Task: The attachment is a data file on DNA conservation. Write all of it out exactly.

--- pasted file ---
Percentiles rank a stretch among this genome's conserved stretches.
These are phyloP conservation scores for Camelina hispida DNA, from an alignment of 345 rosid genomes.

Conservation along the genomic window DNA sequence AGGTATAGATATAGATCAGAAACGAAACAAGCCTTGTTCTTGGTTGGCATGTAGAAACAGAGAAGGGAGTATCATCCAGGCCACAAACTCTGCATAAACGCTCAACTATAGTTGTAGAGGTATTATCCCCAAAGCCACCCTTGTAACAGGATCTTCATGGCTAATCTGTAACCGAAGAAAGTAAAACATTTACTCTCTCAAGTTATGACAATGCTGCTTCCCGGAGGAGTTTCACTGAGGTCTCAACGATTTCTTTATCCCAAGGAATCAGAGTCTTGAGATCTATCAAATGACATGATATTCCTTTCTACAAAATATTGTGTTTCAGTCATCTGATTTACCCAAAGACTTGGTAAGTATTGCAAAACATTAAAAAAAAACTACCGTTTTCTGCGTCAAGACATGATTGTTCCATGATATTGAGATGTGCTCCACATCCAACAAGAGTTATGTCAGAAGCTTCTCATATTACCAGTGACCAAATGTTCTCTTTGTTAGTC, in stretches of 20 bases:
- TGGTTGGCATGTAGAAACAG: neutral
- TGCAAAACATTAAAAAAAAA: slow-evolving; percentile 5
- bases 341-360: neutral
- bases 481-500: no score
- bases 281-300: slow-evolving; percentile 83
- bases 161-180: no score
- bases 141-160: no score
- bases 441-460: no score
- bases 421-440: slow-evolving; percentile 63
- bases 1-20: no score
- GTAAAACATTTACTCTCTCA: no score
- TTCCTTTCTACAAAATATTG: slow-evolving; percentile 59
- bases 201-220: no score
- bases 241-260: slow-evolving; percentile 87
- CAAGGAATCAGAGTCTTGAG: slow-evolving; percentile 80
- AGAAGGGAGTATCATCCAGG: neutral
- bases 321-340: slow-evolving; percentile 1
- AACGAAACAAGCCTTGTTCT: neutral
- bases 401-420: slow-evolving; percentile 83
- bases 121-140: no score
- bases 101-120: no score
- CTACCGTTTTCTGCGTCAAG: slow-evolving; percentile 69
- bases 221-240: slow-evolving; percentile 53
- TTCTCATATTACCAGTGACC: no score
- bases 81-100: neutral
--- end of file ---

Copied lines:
Percentiles rank a stretch among this genome's conserved stretches.
These are phyloP conservation scores for Camelina hispida DNA, from an alignment of 345 rosid genomes.

Conservation along the genomic window DNA sequence AGGTATAGATATAGATCAGAAACGAAACAAGCCTTGTTCTTGGTTGGCATGTAGAAACAGAGAAGGGAGTATCATCCAGGCCACAAACTCTGCATAAACGCTCAACTATAGTTGTAGAGGTATTATCCCCAAAGCCACCCTTGTAACAGGATCTTCATGGCTAATCTGTAACCGAAGAAAGTAAAACATTTACTCTCTCAAGTTATGACAATGCTGCTTCCCGGAGGAGTTTCACTGAGGTCTCAACGATTTCTTTATCCCAAGGAATCAGAGTCTTGAGATCTATCAAATGACATGATATTCCTTTCTACAAAATATTGTGTTTCAGTCATCTGATTTACCCAAAGACTTGGTAAGTATTGCAAAACATTAAAAAAAAACTACCGTTTTCTGCGTCAAGACATGATTGTTCCATGATATTGAGATGTGCTCCACATCCAACAAGAGTTATGTCAGAAGCTTCTCATATTACCAGTGACCAAATGTTCTCTTTGTTAGTC, in stretches of 20 bases:
- TGGTTGGCATGTAGAAACAG: neutral
- TGCAAAACATTAAAAAAAAA: slow-evolving; percentile 5
- bases 341-360: neutral
- bases 481-500: no score
- bases 281-300: slow-evolving; percentile 83
- bases 161-180: no score
- bases 141-160: no score
- bases 441-460: no score
- bases 421-440: slow-evolving; percentile 63
- bases 1-20: no score
- GTAAAACATTTACTCTCTCA: no score
- TTCCTTTCTACAAAATATTG: slow-evolving; percentile 59
- bases 201-220: no score
- bases 241-260: slow-evolving; percentile 87
- CAAGGAATCAGAGTCTTGAG: slow-evolving; percentile 80
- AGAAGGGAGTATCATCCAGG: neutral
- bases 321-340: slow-evolving; percentile 1
- AACGAAACAAGCCTTGTTCT: neutral
- bases 401-420: slow-evolving; percentile 83
- bases 121-140: no score
- bases 101-120: no score
- CTACCGTTTTCTGCGTCAAG: slow-evolving; percentile 69
- bases 221-240: slow-evolving; percentile 53
- TTCTCATATTACCAGTGACC: no score
- bases 81-100: neutral